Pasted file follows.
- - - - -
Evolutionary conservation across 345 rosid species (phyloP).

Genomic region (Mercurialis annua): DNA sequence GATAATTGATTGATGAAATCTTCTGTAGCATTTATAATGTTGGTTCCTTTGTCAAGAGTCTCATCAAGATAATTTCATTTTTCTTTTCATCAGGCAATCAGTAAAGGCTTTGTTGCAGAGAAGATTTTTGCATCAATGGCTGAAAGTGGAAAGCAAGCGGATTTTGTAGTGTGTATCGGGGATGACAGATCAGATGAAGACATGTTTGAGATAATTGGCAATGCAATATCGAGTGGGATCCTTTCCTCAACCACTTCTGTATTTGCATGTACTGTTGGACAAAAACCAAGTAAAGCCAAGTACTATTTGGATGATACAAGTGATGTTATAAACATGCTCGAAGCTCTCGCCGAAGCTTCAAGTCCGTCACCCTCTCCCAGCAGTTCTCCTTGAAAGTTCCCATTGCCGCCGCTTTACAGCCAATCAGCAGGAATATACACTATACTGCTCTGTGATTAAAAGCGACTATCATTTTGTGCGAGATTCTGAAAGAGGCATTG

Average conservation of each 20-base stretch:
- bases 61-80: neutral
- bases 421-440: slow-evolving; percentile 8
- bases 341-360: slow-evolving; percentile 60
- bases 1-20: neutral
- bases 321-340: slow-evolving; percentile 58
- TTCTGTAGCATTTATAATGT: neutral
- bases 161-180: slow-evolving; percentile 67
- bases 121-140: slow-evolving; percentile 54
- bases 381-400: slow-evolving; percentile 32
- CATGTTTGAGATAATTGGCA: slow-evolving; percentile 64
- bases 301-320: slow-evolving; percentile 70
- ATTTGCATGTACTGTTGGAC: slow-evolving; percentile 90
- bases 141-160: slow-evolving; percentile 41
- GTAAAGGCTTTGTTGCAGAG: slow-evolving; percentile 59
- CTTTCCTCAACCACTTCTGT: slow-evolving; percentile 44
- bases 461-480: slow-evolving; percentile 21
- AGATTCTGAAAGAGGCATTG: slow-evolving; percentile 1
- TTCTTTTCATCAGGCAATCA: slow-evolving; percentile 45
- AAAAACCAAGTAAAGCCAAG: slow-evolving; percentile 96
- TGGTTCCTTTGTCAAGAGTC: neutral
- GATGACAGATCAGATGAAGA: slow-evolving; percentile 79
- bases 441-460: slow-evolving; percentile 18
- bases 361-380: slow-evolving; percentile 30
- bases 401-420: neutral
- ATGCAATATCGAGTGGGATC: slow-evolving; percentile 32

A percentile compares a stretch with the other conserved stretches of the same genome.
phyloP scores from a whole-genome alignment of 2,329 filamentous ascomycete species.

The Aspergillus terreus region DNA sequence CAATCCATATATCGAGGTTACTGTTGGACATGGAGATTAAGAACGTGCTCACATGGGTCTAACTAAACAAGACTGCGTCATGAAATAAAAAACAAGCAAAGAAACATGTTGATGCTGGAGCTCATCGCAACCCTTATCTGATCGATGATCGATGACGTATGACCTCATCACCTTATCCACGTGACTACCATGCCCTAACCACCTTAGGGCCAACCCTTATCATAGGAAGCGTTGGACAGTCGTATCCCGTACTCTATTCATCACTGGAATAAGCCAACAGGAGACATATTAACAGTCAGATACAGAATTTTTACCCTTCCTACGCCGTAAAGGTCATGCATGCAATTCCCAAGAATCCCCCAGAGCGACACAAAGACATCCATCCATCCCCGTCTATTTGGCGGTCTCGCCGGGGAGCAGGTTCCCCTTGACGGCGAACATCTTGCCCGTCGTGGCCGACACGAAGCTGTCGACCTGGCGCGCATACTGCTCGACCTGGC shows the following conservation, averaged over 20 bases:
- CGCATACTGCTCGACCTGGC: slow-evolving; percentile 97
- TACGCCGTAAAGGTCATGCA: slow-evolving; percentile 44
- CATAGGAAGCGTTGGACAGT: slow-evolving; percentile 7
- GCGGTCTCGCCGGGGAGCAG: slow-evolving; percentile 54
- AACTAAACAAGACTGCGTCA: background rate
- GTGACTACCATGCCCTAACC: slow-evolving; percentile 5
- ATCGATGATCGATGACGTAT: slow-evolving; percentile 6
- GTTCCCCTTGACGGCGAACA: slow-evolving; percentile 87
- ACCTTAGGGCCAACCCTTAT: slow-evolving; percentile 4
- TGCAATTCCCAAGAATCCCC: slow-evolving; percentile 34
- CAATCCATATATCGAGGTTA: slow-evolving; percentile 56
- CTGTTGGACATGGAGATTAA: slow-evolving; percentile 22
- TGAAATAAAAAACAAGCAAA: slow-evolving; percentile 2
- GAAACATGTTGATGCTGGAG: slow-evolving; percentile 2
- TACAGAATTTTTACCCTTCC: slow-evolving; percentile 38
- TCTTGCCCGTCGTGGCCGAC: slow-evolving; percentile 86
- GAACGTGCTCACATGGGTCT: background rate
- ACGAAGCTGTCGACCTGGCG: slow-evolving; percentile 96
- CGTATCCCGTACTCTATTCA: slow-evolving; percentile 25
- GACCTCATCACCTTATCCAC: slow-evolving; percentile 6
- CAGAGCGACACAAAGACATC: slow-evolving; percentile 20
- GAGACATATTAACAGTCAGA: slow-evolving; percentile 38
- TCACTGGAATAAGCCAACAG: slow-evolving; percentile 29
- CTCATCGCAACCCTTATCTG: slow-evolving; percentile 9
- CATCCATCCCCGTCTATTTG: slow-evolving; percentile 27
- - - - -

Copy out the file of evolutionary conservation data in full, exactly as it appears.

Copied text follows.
Evolutionary conservation across 345 rosid species (phyloP).

Genomic region (Mercurialis annua): DNA sequence GATAATTGATTGATGAAATCTTCTGTAGCATTTATAATGTTGGTTCCTTTGTCAAGAGTCTCATCAAGATAATTTCATTTTTCTTTTCATCAGGCAATCAGTAAAGGCTTTGTTGCAGAGAAGATTTTTGCATCAATGGCTGAAAGTGGAAAGCAAGCGGATTTTGTAGTGTGTATCGGGGATGACAGATCAGATGAAGACATGTTTGAGATAATTGGCAATGCAATATCGAGTGGGATCCTTTCCTCAACCACTTCTGTATTTGCATGTACTGTTGGACAAAAACCAAGTAAAGCCAAGTACTATTTGGATGATACAAGTGATGTTATAAACATGCTCGAAGCTCTCGCCGAAGCTTCAAGTCCGTCACCCTCTCCCAGCAGTTCTCCTTGAAAGTTCCCATTGCCGCCGCTTTACAGCCAATCAGCAGGAATATACACTATACTGCTCTGTGATTAAAAGCGACTATCATTTTGTGCGAGATTCTGAAAGAGGCATTG

Average conservation of each 20-base stretch:
- bases 61-80: neutral
- bases 421-440: slow-evolving; percentile 8
- bases 341-360: slow-evolving; percentile 60
- bases 1-20: neutral
- bases 321-340: slow-evolving; percentile 58
- TTCTGTAGCATTTATAATGT: neutral
- bases 161-180: slow-evolving; percentile 67
- bases 121-140: slow-evolving; percentile 54
- bases 381-400: slow-evolving; percentile 32
- CATGTTTGAGATAATTGGCA: slow-evolving; percentile 64
- bases 301-320: slow-evolving; percentile 70
- ATTTGCATGTACTGTTGGAC: slow-evolving; percentile 90
- bases 141-160: slow-evolving; percentile 41
- GTAAAGGCTTTGTTGCAGAG: slow-evolving; percentile 59
- CTTTCCTCAACCACTTCTGT: slow-evolving; percentile 44
- bases 461-480: slow-evolving; percentile 21
- AGATTCTGAAAGAGGCATTG: slow-evolving; percentile 1
- TTCTTTTCATCAGGCAATCA: slow-evolving; percentile 45
- AAAAACCAAGTAAAGCCAAG: slow-evolving; percentile 96
- TGGTTCCTTTGTCAAGAGTC: neutral
- GATGACAGATCAGATGAAGA: slow-evolving; percentile 79
- bases 441-460: slow-evolving; percentile 18
- bases 361-380: slow-evolving; percentile 30
- bases 401-420: neutral
- ATGCAATATCGAGTGGGATC: slow-evolving; percentile 32

A percentile compares a stretch with the other conserved stretches of the same genome.
phyloP scores from a whole-genome alignment of 2,329 filamentous ascomycete species.

The Aspergillus terreus region DNA sequence CAATCCATATATCGAGGTTACTGTTGGACATGGAGATTAAGAACGTGCTCACATGGGTCTAACTAAACAAGACTGCGTCATGAAATAAAAAACAAGCAAAGAAACATGTTGATGCTGGAGCTCATCGCAACCCTTATCTGATCGATGATCGATGACGTATGACCTCATCACCTTATCCACGTGACTACCATGCCCTAACCACCTTAGGGCCAACCCTTATCATAGGAAGCGTTGGACAGTCGTATCCCGTACTCTATTCATCACTGGAATAAGCCAACAGGAGACATATTAACAGTCAGATACAGAATTTTTACCCTTCCTACGCCGTAAAGGTCATGCATGCAATTCCCAAGAATCCCCCAGAGCGACACAAAGACATCCATCCATCCCCGTCTATTTGGCGGTCTCGCCGGGGAGCAGGTTCCCCTTGACGGCGAACATCTTGCCCGTCGTGGCCGACACGAAGCTGTCGACCTGGCGCGCATACTGCTCGACCTGGC shows the following conservation, averaged over 20 bases:
- CGCATACTGCTCGACCTGGC: slow-evolving; percentile 97
- TACGCCGTAAAGGTCATGCA: slow-evolving; percentile 44
- CATAGGAAGCGTTGGACAGT: slow-evolving; percentile 7
- GCGGTCTCGCCGGGGAGCAG: slow-evolving; percentile 54
- AACTAAACAAGACTGCGTCA: background rate
- GTGACTACCATGCCCTAACC: slow-evolving; percentile 5
- ATCGATGATCGATGACGTAT: slow-evolving; percentile 6
- GTTCCCCTTGACGGCGAACA: slow-evolving; percentile 87
- ACCTTAGGGCCAACCCTTAT: slow-evolving; percentile 4
- TGCAATTCCCAAGAATCCCC: slow-evolving; percentile 34
- CAATCCATATATCGAGGTTA: slow-evolving; percentile 56
- CTGTTGGACATGGAGATTAA: slow-evolving; percentile 22
- TGAAATAAAAAACAAGCAAA: slow-evolving; percentile 2
- GAAACATGTTGATGCTGGAG: slow-evolving; percentile 2
- TACAGAATTTTTACCCTTCC: slow-evolving; percentile 38
- TCTTGCCCGTCGTGGCCGAC: slow-evolving; percentile 86
- GAACGTGCTCACATGGGTCT: background rate
- ACGAAGCTGTCGACCTGGCG: slow-evolving; percentile 96
- CGTATCCCGTACTCTATTCA: slow-evolving; percentile 25
- GACCTCATCACCTTATCCAC: slow-evolving; percentile 6
- CAGAGCGACACAAAGACATC: slow-evolving; percentile 20
- GAGACATATTAACAGTCAGA: slow-evolving; percentile 38
- TCACTGGAATAAGCCAACAG: slow-evolving; percentile 29
- CTCATCGCAACCCTTATCTG: slow-evolving; percentile 9
- CATCCATCCCCGTCTATTTG: slow-evolving; percentile 27